I was talking to a dear friend earlier this morning. She was complaining about the frequent fights she and her husband had been having over the past six months. We commiserated together, as I had fought with my husband two nights ago (yes marriage therapists fight with their spouses also). We talked about the emotional hangover after a fight or a series of them. The feelings of irritability towards the kids, the countless thoughts of how to get back at your partner or if you even wanted to be with them. The bad night of sleep or lack of it altogether. The inability to eat or the emotional overeating you promised yourself you wouldn’t do. When she and I got off the phone I wanted to write something that might be preventive of those non-constructive, hurtful interactions.
The topics people can fight about are infinite. In close relationships the topics get narrowed down most often to sex, money, the children and in-laws. As a marital therapist for 25 plus years, as well as someone who has been married that long, conflict in a close relationship is normal, natural and expectable. What allows some couples to grow as a result of conflict and others to have their relationships deteriorate? I have often contemplated this question. I have attempted to identify some of the factors that help some couples protect their love, trust and understanding during times of conflict. I wanted to share them with you to help you build a better relationship.
I believe the core of so many negative relationship perceptions and interactions is feeling unappreciated by one’s partner. When each person in the couple feels valued, the disappointments and frustrations can be put into a more balanced perspective. When people feel criticized, ignored and invisible the hurtful interaction can feel like an attack of the soul and core of who they are.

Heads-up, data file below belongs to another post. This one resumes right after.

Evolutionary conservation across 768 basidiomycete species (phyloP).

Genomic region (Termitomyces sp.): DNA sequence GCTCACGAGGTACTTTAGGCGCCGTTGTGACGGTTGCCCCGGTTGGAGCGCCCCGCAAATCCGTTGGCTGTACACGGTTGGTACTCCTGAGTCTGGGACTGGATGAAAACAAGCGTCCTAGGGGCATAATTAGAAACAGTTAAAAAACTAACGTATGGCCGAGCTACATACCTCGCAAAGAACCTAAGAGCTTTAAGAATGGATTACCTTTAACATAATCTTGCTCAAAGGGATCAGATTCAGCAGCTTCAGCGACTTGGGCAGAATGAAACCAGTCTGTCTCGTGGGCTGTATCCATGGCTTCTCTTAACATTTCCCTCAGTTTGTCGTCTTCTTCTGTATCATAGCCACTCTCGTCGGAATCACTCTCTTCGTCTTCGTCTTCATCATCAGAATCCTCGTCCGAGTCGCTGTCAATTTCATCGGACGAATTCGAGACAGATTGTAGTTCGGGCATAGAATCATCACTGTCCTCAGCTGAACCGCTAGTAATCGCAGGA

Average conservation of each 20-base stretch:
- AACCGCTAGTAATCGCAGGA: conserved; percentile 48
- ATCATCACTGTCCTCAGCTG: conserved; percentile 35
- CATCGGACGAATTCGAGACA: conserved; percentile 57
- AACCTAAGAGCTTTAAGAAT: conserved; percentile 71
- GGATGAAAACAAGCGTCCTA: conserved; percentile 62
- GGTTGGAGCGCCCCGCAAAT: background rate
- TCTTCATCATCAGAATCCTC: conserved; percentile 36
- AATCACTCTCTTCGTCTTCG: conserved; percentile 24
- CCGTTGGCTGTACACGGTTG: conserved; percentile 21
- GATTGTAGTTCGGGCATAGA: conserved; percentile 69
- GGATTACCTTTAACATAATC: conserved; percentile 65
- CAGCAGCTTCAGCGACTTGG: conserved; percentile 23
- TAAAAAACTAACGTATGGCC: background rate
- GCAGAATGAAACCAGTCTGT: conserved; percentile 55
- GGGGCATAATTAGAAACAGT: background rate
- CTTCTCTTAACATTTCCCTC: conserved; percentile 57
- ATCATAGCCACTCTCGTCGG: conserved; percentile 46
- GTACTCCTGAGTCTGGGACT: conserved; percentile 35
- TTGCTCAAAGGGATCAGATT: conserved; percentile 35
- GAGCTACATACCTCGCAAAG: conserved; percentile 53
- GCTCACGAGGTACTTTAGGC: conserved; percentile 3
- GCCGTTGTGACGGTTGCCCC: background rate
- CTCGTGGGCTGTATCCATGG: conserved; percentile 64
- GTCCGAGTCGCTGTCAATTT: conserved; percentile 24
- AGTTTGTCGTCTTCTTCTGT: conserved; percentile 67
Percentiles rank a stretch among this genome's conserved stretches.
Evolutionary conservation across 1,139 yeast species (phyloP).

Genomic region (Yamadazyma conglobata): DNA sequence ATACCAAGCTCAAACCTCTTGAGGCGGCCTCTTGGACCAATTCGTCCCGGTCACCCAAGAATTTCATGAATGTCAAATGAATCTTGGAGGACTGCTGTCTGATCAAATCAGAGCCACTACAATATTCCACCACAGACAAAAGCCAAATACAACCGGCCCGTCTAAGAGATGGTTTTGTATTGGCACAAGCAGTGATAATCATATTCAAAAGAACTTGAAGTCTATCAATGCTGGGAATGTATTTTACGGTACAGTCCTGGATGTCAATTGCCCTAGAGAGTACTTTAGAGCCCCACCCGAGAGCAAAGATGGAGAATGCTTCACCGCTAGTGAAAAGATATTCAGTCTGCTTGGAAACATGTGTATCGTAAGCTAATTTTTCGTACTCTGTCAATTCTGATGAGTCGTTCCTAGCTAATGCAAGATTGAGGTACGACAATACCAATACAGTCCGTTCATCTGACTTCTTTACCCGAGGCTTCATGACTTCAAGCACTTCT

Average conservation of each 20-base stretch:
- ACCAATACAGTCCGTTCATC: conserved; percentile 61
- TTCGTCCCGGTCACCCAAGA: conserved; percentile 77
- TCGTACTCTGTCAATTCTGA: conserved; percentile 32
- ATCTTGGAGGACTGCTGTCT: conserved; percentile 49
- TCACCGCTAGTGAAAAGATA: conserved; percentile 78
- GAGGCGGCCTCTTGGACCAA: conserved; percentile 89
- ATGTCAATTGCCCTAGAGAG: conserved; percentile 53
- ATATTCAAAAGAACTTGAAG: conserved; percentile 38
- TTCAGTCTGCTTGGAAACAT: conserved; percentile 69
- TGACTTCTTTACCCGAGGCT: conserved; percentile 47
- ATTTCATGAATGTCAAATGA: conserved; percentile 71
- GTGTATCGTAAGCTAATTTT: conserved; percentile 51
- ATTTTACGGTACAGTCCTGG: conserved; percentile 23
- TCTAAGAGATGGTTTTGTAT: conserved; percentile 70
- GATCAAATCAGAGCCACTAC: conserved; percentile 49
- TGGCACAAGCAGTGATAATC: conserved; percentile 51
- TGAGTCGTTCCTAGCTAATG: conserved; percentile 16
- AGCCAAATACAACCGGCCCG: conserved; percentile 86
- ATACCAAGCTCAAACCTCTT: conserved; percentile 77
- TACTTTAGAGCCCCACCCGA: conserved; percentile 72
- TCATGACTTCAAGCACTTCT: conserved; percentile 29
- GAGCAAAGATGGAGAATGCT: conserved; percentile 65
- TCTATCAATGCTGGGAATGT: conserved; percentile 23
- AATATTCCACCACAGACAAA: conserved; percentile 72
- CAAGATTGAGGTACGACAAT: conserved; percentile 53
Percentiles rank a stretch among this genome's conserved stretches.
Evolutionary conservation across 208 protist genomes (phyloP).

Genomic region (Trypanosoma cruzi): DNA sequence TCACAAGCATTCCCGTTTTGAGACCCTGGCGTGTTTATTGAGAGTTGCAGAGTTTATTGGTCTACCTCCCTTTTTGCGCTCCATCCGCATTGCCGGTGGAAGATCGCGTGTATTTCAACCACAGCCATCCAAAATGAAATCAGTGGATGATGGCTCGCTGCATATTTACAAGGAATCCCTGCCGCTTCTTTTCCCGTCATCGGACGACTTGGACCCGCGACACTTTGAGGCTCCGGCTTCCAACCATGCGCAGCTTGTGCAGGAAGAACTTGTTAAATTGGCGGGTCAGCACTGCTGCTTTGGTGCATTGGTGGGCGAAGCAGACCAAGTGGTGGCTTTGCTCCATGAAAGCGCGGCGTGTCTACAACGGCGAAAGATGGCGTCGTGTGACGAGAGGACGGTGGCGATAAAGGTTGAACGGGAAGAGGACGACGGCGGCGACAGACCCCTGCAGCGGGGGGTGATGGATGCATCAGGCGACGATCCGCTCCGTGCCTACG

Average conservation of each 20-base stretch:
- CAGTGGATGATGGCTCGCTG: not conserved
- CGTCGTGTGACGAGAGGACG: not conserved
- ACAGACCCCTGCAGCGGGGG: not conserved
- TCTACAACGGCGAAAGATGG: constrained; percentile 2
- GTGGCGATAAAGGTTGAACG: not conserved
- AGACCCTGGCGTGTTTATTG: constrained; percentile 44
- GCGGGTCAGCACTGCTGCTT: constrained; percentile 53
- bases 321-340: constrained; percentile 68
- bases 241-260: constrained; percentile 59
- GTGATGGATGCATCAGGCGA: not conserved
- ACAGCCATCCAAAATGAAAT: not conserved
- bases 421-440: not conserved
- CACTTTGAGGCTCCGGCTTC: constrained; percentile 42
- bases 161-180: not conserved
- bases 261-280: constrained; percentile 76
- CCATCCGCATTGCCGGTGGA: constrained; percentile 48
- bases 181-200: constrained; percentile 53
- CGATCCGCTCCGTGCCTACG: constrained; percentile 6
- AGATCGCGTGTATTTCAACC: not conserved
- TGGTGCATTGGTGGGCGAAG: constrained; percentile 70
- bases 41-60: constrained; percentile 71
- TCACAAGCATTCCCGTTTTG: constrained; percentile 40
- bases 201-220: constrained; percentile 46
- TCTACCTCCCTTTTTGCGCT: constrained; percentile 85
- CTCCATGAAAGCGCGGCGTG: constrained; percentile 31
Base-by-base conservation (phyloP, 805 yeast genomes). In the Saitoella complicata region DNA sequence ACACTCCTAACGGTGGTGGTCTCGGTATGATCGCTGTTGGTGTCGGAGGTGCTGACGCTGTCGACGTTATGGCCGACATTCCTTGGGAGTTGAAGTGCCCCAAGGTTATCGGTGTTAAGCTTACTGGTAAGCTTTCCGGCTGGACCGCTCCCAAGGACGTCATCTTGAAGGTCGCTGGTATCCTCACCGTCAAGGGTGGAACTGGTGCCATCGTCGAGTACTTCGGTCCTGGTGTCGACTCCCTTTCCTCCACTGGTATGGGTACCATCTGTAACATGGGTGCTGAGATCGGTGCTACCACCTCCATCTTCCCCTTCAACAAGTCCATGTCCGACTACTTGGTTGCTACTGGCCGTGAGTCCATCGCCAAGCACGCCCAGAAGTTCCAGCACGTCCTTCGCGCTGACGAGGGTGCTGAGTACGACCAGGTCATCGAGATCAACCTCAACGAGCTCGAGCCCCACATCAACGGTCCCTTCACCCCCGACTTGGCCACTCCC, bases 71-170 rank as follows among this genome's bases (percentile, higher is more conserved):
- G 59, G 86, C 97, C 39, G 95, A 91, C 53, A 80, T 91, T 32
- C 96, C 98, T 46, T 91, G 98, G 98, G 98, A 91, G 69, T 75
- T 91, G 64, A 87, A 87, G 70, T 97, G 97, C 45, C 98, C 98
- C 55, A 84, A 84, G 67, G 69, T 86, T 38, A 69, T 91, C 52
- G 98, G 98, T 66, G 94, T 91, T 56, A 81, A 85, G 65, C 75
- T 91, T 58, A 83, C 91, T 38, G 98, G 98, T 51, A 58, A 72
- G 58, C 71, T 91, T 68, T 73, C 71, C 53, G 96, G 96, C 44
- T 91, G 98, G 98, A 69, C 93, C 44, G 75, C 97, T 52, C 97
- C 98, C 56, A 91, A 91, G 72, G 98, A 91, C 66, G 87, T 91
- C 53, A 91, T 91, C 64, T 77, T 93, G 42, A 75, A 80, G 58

Susan can’t believe that her husband doesn’t see what she needs from him. Although, they both work full-time, once they come home, she can never sit down or stop tending to the children. He helps a little and then leaves the rest to her.
Allen, has been working long hours, at home and abroad, supporting his family so his wife can be the full-time mother she longed to be. All Allen reports his wife communicates to him is how he isn’t there for her and let’s her down.
Both Susan and Allen feel lousy much too often in their marriages. They can each give a laundry list of the ways their partners fail them, but after you get past the complaints the heart of the matter is that they don’t feel appreciated or seen for who they are.
Some destructive strategies for dealing with disregard are counterattacks and withdrawal or more serious relationship breakers like substance abuse, gambling, violence, infidelity and abandonment. If you’re involved with any of these behaviors, I encourage getting support and intervention quickly so you can turn your life and relationship in a positive direction.
If you are utilizing more benign coping mechanisms like giving the repeated cold shoulder, not being affectionate or not having sex, not listening or being unsupportive, or constantly criticizing, here are some ways to become positively reconnected.
Make yourself vulnerable. Let your partner know they matter to you and you want things between you to get better. I know this can be difficult. We all wish the other person would take the first step, but waiting often leads to more anxiety and frustration. Think like the Nike ad…”just do it.”
Ask the question, “I wonder what makes you feel special and appreciated. I feel like I haven’t been doing a very good job in that area and want to get better at. If you feel like you can tell me, great. If that’s too uncomfortable, can you make me a list of five things?”
After we talk or I review the list, I would like to discuss what is possible and what might be too difficult for me, due to external realities or my own fears and inadequacies. I will commit to trying at least two new behaviors over the next couple of weeks.
It would really mean a lot to me if you were also willing to do the same thing, but if not that’s ok. Let’s see what happens if one of us changes.
Debrief with one another and get feedback.
Perhaps, this sounds like a lot of psychobabble. The truth is if this was an article about doing exercise reps or trying out a new diet, you would be more willing to jump in.
I don’t know why we are programmed to believe relationships are always supposed to work and be easy. The divorce statistics over many years have contradicted that and then some.
If you give these new behaviors a try, I hope you get some results. Closeness and regard can never be anything but a win for relationships.
If you would like to learn more about Marital Therapy, please contact me at 201‑445‑0550.